White Colne Station
It would be difficult to describe the station as an elegant building.
It was small, especially as originally built, provision for passengers was extremely basic and provided at low cost.
The original building itself shows some signs of architectural style with the use of pale stone, red brick and moulded glazed brick detailing. This style was used on several stations, including those at Halstead and Hedingham.
The building was to the west of today’s Bures Road, while the platform and luggage store was on the other side of the road. Nothing remains of these, but the original station, and its later addition, remain in use as our Village Hall.
A working station
For Colne station, a promising start serving the neighbouring villages did not last beyond the end of the 19th century, as the new station at Earls Colne was built and later expanded.
White Colne station closed in 1899 but somewhat surprisingly re-
This was probably the period of greatest prosperity for the railway, prior to the first world war and before growing competition from road passenger services. With declining traffic and following nationalisation in 1948, the line closed to passengers in 1961 and to goods traffic in 1965.
This German aerial reconnaissance photo was taken in 1940. The long streamer of smoke from a train can just be seen at point 1. White Colne station is on the edge of the picture at point 2.
White Colne Station in World War II
From Chappel station to the east, the track curved westwards, rejoining the valley in White Colne. The route followed the contours on the north side of the valley, before crossing the river to the west on its way to Halstead.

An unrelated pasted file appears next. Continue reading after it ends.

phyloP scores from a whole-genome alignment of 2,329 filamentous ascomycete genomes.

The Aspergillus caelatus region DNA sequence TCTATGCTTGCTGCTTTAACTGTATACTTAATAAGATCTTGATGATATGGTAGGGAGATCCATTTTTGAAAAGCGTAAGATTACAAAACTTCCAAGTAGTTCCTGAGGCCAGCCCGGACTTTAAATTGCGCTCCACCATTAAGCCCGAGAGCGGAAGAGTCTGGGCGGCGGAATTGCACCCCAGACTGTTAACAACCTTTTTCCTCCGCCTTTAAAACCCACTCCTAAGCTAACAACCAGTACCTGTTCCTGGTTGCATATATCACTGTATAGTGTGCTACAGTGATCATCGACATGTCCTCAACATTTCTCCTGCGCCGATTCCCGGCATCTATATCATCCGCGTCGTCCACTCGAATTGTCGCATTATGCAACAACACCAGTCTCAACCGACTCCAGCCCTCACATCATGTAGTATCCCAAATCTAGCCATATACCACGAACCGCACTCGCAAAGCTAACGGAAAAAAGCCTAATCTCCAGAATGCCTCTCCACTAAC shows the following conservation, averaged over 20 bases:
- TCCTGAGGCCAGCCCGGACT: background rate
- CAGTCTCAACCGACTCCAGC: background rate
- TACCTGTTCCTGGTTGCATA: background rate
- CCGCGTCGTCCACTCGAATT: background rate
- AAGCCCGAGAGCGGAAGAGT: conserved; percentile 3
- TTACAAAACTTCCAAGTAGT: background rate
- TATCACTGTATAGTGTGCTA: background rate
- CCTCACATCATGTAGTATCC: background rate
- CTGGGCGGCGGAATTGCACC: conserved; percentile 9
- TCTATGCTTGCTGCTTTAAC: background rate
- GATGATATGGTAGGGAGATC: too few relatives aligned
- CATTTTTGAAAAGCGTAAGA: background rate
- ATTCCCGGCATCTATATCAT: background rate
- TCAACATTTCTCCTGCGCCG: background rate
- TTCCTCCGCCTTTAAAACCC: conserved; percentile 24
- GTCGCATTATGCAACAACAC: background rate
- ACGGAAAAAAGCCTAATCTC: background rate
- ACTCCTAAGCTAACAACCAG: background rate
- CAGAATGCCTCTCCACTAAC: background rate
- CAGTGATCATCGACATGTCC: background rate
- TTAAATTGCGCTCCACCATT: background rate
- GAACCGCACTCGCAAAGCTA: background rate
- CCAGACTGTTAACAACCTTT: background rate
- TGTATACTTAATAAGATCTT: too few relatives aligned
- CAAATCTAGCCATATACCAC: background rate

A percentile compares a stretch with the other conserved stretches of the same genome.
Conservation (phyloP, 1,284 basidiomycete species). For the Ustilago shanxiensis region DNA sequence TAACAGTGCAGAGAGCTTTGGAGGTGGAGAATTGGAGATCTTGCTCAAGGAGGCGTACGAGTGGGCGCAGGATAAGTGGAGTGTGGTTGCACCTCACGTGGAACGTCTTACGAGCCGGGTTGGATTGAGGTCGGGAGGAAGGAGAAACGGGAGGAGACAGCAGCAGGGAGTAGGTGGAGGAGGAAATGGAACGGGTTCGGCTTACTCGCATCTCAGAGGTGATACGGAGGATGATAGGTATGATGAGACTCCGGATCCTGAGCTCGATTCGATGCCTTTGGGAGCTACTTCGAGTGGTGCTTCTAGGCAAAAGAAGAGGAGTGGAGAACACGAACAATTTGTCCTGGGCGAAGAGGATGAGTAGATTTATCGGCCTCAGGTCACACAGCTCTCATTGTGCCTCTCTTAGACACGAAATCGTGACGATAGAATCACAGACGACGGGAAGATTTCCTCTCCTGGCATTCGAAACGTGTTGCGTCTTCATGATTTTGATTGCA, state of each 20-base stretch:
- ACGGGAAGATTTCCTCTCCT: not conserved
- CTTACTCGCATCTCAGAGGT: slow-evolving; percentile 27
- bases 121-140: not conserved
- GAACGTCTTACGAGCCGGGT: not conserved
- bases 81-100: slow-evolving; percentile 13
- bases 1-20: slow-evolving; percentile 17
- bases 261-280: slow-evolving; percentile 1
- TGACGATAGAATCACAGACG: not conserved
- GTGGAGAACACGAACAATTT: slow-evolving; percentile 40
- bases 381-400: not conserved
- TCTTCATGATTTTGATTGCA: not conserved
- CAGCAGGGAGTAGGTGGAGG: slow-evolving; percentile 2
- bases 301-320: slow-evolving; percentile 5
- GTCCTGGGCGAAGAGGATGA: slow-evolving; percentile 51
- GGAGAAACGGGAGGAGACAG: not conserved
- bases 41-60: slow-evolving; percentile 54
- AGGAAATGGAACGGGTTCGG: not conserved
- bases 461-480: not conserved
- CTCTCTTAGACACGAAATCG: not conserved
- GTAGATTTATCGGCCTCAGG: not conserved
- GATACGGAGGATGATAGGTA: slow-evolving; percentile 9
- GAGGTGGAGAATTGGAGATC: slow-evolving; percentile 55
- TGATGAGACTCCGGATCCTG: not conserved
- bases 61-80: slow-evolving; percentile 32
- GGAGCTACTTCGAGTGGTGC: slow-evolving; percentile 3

Colne station, later renamed White Colne, served the populations of both Earls Colne and White Colne until Ford Gate station was opened in the 1890s.
Figure 1: Map of Colne Valley, circa 1850,
showing main population centres relative to Colne Station
The Route through White Colne
By Act of Parliament in 1856, a group of local businessmen secured approval to construct a railway connecting Halstead to the recently completed Eastern Counties line at Chappel. Initially they had considered a route from Halstead to Braintree, but due to engineering difficulties and the opposition of several other rail operators the route from Halstead to Chappel was chosen.
Competition between railway companies to build and operate new lines was quite intense
and resulted in lack of co-
such matters as timetables and physical connections between different operators’ networks.
This was the environment in which the Colne Valley and Halstead Railway was established, and which proved difficult to overcome at almost every stage of the line.
A Brief History of White Colne’s Railway
In the beginning
Because of its position in North Essex and the proximity of a number of wartime airfields, White Colne was a vital link in the supply of munitions. Precise details of the frequency, size and nature of the cargoes moving through White Colne are not known, but they were significant and highly risky. In one 3 month period, for example, 100,000 lbs of munitions were shipped through the station.
There are no records of accidents here but one ‘near miss’, a fatal accident at Soham, Cambs, in June 1944, illustrates the scale of the movements and the potential for disaster. This involved a shipment of bombs, detonators, fuses and ancillary equipment from Immingham (on Humberside) to White Colne, for the US Army Air Force.
One of the wagons caught fire and 44 x 500lb bombs exploded, destroying Soham station, killing two railway workers and injuring the driver.
After unloading at White Colne, munitions were stored at various locations, including Station Road, now Bures Road, where the photo was taken in 1948.
In this section you can read about the railway. There is also a Detailed History of White Colne Station and the CV&H Railway which includes references to more definitive books and articles.
The Colne Valley and Halstead Railway carried passenger and goods traffic through
White Colne for just over 100 years. Although it was only a rural branch line, it
had an interesting and troubled history, it served an important function during the
Second World War and was the single biggest man-
Today, much of the route has been absorbed back into the countryside, but some evidence
remains – our Village Hall is the former station building and the footpath westwards
into Colne Engaine follows the track-